But read it all, as there is some very useful information.
I suppose savers’ biggest question, is would you lend your money in an industry, that is just eight years old?
I’ve been on board Zopa, for around five years and can say it has been an enjoyable and profitable ride for myself.
It’s the cash ISA time of the year and I’ve just been looking at the rates. As to what an ISA is, it’s probably best summed up by this page in Money Saving Expert. Here’s the first paragraph.
A cash ISA is just a tax-free savings account. You don’t need to lock the cash away, many are easy-access. Each tax year EVERY person over 16 in the UK can put a new £5,640 in these accounts that pay up to 2.8%. And once in there, the money stays tax-free, year after year.
The rates are derisory and are very poor compared to what I get from Zopa.
Admittedly, there are tax advantages, but why can’t I get those with a peer-to-peer lender if I agree to lock my money away for several years?
I sometimes get involved in helping research projects at Liverpool University and I will also lob small amounts of funding towards projects I think are worthwhile.
I also look into innovative ways of raising funding for individuals and businesses, like Zopa and Funding Circle. I also loan money to the Developing World using Kiva.
So can their methods be used to raise funding for research projects.
Let’s take a researcher interested in how patients manage with the gluten-free diet, they need for coeliac disease. They perhaps want to interview as many patients as possible and produce a report that highlights both the problems and the successes, possibly on a regional basis.
So they have two needs.
A small amount of money is probably required, the size of which would depend on the size and scape of the project.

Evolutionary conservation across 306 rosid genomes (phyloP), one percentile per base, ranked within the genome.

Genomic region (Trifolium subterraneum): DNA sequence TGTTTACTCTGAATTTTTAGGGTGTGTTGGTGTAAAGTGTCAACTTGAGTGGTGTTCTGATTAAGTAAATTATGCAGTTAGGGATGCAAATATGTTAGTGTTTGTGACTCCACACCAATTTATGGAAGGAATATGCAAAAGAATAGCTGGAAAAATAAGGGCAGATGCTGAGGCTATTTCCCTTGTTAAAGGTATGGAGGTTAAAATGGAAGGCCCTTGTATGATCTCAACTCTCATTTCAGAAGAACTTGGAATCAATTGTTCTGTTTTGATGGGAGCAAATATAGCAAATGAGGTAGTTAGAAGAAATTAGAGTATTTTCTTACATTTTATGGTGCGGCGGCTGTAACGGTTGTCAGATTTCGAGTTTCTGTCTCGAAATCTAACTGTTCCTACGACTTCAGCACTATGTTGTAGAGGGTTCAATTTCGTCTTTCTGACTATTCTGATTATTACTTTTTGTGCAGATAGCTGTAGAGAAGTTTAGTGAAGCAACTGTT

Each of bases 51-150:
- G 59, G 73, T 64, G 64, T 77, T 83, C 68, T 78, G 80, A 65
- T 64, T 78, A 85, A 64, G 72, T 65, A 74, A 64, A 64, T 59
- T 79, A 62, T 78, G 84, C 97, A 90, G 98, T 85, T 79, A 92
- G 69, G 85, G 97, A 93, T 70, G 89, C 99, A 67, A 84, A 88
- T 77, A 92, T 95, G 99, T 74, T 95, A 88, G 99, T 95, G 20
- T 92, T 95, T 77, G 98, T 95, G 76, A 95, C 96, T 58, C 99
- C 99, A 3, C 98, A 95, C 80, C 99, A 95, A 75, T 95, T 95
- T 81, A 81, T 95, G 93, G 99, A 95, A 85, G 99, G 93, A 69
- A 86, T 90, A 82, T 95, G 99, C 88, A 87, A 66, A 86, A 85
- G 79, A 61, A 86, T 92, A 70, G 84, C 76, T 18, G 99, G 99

The second thing, that many projects, like the mythical one I outlined, often need subjects for the research.
Surely, a properly designed system could do both.
Similar things have been done under the general heading of crowd funding. There’s more here on Wikipedia.
The on-line system would be uploaded with suitable research projects, which borrowing from Zopa’s methods, would be checked as to the veracity of the researcher.
Prospective funders and participants would join and then search for projects, they might like to support, just like you search for suitable borrowers on Kiva.
Obviously, you could also rate researchers, just as you rate buyers and sellers on eBay.
There are some obvious winners, if this could be made to work!
I know from those in Universities, I’ve talked with, that getting funding for small projects is difficult and a lot of time and money is wasted.
Are there going to be any losers? Not directly, but I suspect some charities and their inefficient structures might be by-passed.
I will probably not develop the system, but someone will! On the other hand, if anybody wants to, I’ll be happy to advise.